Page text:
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Brown v. Kendall

Supreme Court of Massachusetts
60 Mass. 292 (1850)


Facts

George Brown (plaintiff) and George Kendall (defendant) both owned dogs. One day their dogs began to fight each other. Kendall took a long stick and began hitting the dogs to separate them. Brown watched from what he thought was a safe distance. But the dogs moved in his direction, causing Brown to move away from them, toward Kendall’s back. Kendall did not see Brown move. Kendall raised his stick again, and on his backswing, inadvertently hit Brown in the eye. Kendall severely injured Brown. Brown sued Kendall for assault and battery. The trial court judge instructed the jury that if Kendall had a duty to act and was acting in a proper manner, Kendall was not liable for Brown’s injuries. But if Kendall did not have a duty to act, then he was liable for Brown’s injuries unless he had exercised extraordinary care. After hearing these instructions, the jury returned a verdict for Brown. Kendall appealed to the Supreme Court of Massachusetts.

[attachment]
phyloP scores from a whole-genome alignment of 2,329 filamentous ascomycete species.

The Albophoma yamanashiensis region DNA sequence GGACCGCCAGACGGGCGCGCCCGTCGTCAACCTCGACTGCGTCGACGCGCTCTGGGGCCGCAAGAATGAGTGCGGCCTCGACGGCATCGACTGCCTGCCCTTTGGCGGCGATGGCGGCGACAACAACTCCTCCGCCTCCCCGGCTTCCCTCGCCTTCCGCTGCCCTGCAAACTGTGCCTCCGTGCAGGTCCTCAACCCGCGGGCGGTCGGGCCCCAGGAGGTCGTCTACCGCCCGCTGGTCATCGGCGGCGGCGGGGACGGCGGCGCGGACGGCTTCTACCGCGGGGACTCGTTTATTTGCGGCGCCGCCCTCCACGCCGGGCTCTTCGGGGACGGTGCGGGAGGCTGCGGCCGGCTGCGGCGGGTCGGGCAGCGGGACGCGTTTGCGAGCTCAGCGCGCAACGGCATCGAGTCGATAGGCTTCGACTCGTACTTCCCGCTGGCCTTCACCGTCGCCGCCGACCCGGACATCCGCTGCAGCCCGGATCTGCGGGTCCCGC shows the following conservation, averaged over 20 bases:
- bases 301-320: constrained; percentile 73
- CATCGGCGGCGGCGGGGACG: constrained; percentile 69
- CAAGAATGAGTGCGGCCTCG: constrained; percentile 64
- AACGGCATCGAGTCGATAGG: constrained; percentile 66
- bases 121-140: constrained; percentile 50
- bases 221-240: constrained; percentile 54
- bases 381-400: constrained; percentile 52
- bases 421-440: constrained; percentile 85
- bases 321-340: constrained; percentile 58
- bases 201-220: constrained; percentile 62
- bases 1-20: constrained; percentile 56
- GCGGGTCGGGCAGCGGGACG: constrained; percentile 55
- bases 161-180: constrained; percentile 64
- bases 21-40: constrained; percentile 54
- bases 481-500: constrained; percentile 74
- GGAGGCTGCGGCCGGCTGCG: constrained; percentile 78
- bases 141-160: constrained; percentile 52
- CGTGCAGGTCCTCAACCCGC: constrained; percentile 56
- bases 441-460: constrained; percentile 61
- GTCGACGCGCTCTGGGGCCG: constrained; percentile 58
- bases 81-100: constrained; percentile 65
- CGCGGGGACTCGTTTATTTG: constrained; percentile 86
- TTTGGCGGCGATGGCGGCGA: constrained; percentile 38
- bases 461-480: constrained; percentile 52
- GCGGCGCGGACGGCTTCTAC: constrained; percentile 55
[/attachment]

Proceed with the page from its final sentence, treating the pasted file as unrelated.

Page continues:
Rule of Law

Issue

Holding and Reasoning (Shaw, C.J.)

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